Many of the Great Good and Extremely Well Fed are moaning about the lack of commitment that has been shown to the victims of the Pakistani floods.
So why is the level of support so low?
Why are we not providing significant support from either the government or from the general population?
Cast you mind back to the Tsunami of 2004. Initially, that catastophe also went unaddressed. At the start the government grudgingly donated a derisory amount of aid. The sum was actually soon outstripped by personal donations. The government under Gordon Browns direction tried to hold its position. But public outrage dictated otherwise.
Today, the the lack of public support for the Pakistani disaster is primarily due to the economic constraints upon the country at this time. This is ampified by the fact that Pakistan spends £2 billion a year on nuclear weapons, and has been actively seen as supporting those that are murdering British troops in Afganistan.
But in both the Tsunami disaster and the Pakistani floods the government has found itself in a position where it simply did not have any money left in the coffers. The reason for this is that most of the Foreign Aid budget has always been squandered on African gangsters and other odious members of the worlds corrupt elites. We have always heavily contributed to the UN Central Emergency Relief Fund. This fund is supposed to deal with crises like the Pakistani floods but it is arguably worse than useless.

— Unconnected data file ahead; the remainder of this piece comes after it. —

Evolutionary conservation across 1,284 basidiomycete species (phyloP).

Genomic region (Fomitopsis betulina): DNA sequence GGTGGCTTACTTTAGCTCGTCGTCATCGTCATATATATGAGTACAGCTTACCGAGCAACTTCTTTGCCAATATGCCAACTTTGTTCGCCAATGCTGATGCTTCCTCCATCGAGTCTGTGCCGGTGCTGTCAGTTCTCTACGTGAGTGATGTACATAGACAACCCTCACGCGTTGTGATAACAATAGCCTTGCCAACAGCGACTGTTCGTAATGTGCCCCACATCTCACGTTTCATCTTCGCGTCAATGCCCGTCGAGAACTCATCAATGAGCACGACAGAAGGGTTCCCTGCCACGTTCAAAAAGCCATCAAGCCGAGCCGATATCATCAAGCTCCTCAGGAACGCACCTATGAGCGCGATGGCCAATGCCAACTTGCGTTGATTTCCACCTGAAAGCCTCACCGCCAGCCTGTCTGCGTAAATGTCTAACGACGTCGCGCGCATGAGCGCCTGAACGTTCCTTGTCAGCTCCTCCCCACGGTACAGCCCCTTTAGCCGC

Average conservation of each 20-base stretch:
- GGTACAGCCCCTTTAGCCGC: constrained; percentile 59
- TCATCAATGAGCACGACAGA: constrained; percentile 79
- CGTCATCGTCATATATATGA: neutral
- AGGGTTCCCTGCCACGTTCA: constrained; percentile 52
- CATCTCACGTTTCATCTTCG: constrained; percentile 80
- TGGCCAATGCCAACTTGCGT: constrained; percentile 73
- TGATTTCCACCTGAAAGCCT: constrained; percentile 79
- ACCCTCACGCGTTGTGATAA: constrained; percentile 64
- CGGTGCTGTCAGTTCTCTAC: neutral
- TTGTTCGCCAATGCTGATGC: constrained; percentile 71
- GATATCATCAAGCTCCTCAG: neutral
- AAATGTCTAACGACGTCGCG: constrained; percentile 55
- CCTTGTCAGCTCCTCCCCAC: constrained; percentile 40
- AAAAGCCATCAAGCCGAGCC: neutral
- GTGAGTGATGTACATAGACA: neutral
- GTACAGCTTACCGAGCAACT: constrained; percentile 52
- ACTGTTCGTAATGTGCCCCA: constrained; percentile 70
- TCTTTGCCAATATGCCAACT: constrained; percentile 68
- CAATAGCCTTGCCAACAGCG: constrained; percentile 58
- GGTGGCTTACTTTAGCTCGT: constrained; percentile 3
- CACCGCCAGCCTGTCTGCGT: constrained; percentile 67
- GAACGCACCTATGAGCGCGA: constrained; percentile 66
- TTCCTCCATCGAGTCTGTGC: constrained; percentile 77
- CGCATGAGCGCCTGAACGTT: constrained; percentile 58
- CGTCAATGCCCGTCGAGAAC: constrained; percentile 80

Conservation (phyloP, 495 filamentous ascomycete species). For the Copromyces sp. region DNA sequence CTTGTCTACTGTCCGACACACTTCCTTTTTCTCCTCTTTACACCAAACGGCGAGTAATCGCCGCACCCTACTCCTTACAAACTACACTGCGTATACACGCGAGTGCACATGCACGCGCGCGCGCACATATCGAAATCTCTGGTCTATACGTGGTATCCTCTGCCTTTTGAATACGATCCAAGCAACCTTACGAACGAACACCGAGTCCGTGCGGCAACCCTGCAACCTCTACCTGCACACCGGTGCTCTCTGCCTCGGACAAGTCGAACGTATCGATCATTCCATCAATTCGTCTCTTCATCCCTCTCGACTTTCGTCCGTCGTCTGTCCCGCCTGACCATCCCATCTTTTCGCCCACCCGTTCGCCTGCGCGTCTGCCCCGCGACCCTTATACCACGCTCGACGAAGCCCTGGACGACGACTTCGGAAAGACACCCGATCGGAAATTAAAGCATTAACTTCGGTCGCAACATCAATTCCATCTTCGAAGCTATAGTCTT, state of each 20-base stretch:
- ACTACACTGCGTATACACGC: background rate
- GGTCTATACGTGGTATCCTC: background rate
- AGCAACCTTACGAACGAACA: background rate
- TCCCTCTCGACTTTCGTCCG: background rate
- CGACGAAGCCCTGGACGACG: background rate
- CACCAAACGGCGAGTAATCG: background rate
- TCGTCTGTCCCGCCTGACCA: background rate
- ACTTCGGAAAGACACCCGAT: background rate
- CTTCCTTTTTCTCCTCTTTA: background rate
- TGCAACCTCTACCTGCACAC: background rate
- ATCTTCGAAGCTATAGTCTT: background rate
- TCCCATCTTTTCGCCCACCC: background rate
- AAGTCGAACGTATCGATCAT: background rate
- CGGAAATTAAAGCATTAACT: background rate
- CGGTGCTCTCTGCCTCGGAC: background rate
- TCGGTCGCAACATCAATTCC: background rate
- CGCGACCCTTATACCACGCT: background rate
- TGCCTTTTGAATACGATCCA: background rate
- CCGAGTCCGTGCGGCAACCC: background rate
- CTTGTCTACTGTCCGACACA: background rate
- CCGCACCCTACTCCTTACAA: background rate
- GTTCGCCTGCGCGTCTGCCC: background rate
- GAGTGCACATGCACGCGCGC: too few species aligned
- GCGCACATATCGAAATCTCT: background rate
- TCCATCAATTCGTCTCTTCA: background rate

At least now, the coalition government appears to (at last) have smelt the coffee and is axing some of the multitude of commitments that have previously soaked up the foreign aid budget like a sponge.
See Channel 4 here
Morover, (shock and horror) we will be targetting aid to help extract us from the mess of Afganistan. See Guardian Here
Maybe in future years we will not be buying Lear jets for the corrupt bully-boys who rule the third world. Perhaps we will have enough kept back so we can immediately respond to a calamity like the Pakistani floods.
Maybe if there is not a disaster in a particular year, then maybe, just maybe, we could spend it on our own poor and needy instead.